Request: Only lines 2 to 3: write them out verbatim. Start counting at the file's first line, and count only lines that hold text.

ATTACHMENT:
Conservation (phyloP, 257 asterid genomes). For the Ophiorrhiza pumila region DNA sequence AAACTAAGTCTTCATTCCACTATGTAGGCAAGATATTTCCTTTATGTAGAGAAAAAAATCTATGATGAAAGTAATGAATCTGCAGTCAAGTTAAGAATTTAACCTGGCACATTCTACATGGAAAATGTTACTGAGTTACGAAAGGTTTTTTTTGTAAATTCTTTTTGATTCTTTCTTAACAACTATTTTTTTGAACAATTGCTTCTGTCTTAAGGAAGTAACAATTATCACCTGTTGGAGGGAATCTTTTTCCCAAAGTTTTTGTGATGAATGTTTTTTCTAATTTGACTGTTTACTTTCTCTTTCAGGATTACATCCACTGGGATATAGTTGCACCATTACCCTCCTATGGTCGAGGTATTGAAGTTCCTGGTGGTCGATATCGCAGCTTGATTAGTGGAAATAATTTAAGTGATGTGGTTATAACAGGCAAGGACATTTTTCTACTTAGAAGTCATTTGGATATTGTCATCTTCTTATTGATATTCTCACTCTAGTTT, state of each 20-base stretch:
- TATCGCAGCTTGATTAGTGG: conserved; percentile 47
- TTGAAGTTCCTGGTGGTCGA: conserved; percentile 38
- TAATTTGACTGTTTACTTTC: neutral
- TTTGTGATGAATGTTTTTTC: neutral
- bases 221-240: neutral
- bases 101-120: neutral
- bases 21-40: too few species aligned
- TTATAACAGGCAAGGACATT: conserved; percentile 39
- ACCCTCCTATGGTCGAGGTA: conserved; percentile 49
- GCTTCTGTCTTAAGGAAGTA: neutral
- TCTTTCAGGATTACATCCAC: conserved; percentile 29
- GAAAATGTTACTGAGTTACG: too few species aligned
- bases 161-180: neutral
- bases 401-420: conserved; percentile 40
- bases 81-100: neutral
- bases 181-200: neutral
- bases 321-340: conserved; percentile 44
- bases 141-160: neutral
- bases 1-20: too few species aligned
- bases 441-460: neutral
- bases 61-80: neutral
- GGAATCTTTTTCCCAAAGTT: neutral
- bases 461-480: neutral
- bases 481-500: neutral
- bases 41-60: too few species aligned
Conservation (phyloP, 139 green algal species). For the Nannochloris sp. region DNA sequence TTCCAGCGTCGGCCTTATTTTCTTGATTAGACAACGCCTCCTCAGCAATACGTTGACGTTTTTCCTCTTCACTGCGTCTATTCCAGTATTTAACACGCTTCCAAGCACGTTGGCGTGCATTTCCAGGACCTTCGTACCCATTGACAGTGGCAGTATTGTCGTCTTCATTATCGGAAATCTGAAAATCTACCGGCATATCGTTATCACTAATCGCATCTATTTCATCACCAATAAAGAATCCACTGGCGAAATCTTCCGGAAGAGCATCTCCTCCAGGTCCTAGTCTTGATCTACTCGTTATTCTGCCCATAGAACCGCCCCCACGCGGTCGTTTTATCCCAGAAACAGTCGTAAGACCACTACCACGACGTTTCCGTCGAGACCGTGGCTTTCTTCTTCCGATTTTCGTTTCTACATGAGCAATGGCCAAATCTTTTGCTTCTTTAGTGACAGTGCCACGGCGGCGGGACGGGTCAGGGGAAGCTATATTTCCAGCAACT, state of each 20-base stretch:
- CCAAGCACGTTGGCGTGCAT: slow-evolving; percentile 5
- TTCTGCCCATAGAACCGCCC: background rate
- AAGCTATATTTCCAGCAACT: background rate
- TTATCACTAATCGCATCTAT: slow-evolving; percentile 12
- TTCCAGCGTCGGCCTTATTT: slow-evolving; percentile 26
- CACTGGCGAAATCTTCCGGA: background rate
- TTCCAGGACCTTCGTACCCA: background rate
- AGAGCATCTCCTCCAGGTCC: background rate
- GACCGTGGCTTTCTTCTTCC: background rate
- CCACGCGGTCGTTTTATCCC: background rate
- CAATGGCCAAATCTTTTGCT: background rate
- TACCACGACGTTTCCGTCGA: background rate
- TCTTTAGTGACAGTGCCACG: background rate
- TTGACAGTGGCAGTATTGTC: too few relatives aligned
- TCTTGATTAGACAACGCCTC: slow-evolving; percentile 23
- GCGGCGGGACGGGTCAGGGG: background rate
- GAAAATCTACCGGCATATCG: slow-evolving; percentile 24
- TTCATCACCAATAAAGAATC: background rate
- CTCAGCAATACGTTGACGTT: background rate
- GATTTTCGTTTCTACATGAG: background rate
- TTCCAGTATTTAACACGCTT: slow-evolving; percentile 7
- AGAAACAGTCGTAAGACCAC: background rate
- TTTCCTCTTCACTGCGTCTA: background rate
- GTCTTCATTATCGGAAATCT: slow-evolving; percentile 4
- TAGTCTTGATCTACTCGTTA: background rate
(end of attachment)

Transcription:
- TATCGCAGCTTGATTAGTGG: conserved; percentile 47
- TTGAAGTTCCTGGTGGTCGA: conserved; percentile 38